Ask The Expert: How Do I Keep Myself Odor Free When I Have Incontinence?

How Do I Keep Myself Odor Free When I Have Incontinence?

Each month, we ask our expert panel to answer one of our reader's questions. To learn more about the NAFC Expert Panel, and how to submit your own question, see below.

Question:  I live with incontinence and am often concerned about others noticing a certain “smell” about me. How do I ensure that my incontinence problem lead to an odor problem?

Answer: Many people with incontinence often worry about this issue. But, it’s an easy one to solve as long as you’re diligent in following a few simple steps.

1. Change often.

If you wear absorbent pads, make sure you change them often to avoid smell. Fit and type of product is also important – a close fitting product will hold odors better than something that fits too loosely, and some products have odor-reducing materials built in, which can help prevent smells. In addition, stool or urine get onto your bedding or clothing, wash them right away, or place them in an airtight container until you are able to wash them to prevent odors from making their way throughout your house. If you’re on the go, pack a disposable plastic ziplock bag to store any soiled clothing due to leaks.

2. Drink plenty of fluids.

While many people with incontinence may try to limit their fluids, you should never do so to the limit that you become dehydrated. Drinking too little fluid throughout the day makes your urine more concentrated, and more likely to smell. The general guidance is 6-8 glasses a day. You’ll know if you’re drinking enough water by the color of your urine – clear urine with almost no color (and hardly any smell) is a good sign your staying hydrated – if your urine is a concentrated yellow, it could be a sign you need to drink a bit more.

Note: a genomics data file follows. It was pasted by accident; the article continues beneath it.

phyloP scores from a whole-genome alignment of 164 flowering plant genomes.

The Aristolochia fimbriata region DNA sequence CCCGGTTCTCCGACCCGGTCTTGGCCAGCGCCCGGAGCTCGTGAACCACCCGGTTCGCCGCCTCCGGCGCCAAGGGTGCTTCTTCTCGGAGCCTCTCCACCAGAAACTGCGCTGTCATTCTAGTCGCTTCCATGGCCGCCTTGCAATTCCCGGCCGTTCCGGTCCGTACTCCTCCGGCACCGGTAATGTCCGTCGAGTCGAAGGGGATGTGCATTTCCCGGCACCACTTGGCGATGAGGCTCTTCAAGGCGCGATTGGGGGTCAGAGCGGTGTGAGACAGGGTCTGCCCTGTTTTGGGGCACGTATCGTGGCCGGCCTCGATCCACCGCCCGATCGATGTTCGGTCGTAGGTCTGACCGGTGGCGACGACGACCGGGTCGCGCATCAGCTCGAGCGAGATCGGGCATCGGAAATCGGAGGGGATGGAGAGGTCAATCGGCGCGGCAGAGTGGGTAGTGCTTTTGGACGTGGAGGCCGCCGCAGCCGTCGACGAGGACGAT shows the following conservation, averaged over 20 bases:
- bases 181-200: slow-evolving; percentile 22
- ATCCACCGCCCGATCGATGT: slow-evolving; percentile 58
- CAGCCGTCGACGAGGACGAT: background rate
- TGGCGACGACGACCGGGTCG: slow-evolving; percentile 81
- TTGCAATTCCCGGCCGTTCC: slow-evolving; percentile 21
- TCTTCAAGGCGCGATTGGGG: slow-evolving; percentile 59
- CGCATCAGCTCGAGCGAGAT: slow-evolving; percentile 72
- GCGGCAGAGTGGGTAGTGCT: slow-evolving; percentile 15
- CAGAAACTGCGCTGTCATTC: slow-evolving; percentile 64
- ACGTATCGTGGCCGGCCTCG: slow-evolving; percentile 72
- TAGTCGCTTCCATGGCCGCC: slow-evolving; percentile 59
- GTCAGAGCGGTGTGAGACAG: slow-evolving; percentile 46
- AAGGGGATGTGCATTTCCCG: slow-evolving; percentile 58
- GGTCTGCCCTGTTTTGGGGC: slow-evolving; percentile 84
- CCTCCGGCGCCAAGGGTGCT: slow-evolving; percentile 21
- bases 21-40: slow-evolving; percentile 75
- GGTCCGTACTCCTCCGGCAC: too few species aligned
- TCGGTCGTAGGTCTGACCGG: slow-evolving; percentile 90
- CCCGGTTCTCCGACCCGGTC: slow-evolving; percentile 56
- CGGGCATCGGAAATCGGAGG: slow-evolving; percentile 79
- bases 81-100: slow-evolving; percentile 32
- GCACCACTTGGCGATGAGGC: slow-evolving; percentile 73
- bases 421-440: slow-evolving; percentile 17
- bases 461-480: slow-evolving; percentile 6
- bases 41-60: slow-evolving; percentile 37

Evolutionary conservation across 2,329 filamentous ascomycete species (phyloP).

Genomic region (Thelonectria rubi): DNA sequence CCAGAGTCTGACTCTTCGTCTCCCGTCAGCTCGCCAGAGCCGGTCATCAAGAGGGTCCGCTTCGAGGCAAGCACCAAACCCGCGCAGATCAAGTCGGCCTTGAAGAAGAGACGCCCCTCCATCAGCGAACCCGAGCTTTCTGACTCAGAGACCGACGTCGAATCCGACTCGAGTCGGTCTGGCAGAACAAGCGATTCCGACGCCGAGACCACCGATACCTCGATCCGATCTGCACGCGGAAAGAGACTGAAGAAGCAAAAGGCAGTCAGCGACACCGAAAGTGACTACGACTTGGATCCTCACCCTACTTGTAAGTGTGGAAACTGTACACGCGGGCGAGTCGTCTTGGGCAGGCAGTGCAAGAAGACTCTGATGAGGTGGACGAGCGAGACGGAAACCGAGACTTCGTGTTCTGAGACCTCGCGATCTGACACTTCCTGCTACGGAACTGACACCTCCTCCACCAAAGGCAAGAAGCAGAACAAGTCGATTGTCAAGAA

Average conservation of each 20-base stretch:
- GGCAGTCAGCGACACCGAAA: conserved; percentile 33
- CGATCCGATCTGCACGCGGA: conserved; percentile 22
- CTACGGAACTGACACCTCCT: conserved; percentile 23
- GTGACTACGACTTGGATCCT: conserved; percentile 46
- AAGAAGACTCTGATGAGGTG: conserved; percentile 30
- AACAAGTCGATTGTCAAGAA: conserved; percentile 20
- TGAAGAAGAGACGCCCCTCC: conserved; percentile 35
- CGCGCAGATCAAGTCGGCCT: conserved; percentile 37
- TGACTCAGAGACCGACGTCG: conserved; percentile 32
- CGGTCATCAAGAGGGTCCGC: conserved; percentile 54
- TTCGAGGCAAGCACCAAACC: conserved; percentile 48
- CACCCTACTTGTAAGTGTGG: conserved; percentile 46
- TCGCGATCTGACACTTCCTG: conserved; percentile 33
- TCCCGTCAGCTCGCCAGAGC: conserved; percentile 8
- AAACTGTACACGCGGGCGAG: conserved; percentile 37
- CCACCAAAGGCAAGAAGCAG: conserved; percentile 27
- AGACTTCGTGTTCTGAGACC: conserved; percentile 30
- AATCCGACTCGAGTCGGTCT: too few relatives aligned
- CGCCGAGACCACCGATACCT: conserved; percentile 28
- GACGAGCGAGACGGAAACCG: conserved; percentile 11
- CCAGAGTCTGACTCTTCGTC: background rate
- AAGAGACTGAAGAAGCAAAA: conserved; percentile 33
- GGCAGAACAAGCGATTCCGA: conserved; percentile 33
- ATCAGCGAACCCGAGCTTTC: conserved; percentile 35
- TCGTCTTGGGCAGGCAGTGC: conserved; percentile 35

3. Be diligent about hygiene.

It’s essential that you wash daily and clean yourself well after any accidents and after each pad or application change with a gentle cleanser.  If your skin becomes irritated, you can use a moisturizer or a protective ointment. The best line of defense against odor is ensuring that skin is kept clean and absorbent products are frequently changed or washed.

Read about more tips to stay clean and odor free! 

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Combating Incontinence-Related Odors During Holiday Get Togethers

Combating Incontinence Related Odors During The Holidays

The holidays are here and that means that for most of us, we’ll be attending at least one or two social gatherings in the next few weeks.  Whether it’s a company holiday party or a festive lunch over at your in-laws, there will be much time for merry-making.  That is, unless you are dealing with odor-issues from incontinence.  Luckily there are many easy ways you can manage this embarrassing side-effect that will have you enjoying the festivities until the last bite of fruitcake has been eaten.

1.  Reduce The Smell

It makes sense that if your urine doesn’t smell, you’ll drastically reduce the chance of an odor if/when you have a leak.  Simple things like changing your diet (asparagus=out; cranberry juice=in), drinking more water to dilute your urine, and getting checked for an infection (which can sometimes cause urine to have a strong odor) all help alleviate smell.

2. Maintain Good Hygiene